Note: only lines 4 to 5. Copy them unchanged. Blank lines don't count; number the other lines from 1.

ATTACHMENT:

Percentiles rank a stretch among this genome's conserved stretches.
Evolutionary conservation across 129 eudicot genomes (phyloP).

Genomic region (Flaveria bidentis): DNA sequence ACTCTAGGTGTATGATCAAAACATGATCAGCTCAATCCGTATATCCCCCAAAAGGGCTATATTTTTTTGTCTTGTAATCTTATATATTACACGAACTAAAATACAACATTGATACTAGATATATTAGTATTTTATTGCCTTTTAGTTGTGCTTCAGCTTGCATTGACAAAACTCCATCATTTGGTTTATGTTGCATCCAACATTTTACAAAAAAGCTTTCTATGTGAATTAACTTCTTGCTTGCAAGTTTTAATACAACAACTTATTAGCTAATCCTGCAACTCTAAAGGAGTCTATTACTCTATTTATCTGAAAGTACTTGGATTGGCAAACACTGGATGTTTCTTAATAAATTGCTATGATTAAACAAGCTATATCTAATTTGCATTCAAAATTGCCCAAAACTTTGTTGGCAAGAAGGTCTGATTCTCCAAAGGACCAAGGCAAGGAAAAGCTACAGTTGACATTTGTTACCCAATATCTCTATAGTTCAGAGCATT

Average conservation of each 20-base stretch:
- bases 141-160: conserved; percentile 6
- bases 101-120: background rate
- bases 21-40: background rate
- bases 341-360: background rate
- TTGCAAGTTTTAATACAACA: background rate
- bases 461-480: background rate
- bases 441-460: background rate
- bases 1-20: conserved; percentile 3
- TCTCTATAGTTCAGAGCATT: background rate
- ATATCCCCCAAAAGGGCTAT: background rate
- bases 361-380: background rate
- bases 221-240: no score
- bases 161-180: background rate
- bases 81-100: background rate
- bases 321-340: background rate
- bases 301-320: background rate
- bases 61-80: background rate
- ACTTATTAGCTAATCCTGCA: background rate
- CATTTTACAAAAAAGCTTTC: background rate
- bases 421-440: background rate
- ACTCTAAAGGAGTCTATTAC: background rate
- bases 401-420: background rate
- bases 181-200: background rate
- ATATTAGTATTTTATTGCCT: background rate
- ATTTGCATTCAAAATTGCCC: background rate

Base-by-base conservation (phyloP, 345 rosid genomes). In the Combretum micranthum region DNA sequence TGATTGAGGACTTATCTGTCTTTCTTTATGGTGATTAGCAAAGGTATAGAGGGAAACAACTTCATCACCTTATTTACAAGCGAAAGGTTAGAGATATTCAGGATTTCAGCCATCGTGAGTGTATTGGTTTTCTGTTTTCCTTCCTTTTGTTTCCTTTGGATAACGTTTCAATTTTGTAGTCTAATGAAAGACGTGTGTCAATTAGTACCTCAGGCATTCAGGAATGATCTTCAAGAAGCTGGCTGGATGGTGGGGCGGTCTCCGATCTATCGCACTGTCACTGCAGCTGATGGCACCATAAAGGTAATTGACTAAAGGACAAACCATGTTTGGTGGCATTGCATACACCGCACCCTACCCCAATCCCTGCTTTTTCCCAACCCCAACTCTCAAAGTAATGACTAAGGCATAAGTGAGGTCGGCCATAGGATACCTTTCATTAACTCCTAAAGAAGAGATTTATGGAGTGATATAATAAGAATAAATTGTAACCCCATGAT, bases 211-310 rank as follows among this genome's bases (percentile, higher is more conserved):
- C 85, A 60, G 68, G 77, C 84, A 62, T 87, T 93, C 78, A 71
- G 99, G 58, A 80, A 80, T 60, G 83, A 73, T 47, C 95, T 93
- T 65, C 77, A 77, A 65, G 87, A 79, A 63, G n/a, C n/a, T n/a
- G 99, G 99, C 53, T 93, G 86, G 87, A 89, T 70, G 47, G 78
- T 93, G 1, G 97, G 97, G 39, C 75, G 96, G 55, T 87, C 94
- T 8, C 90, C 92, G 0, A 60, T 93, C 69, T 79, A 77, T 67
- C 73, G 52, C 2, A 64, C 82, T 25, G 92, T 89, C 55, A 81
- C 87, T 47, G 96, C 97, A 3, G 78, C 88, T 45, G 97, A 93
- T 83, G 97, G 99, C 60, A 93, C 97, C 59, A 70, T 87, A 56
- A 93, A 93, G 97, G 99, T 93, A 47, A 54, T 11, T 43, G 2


Average conservation of each 20-base stretch:
- bases 141-160: conserved; percentile 6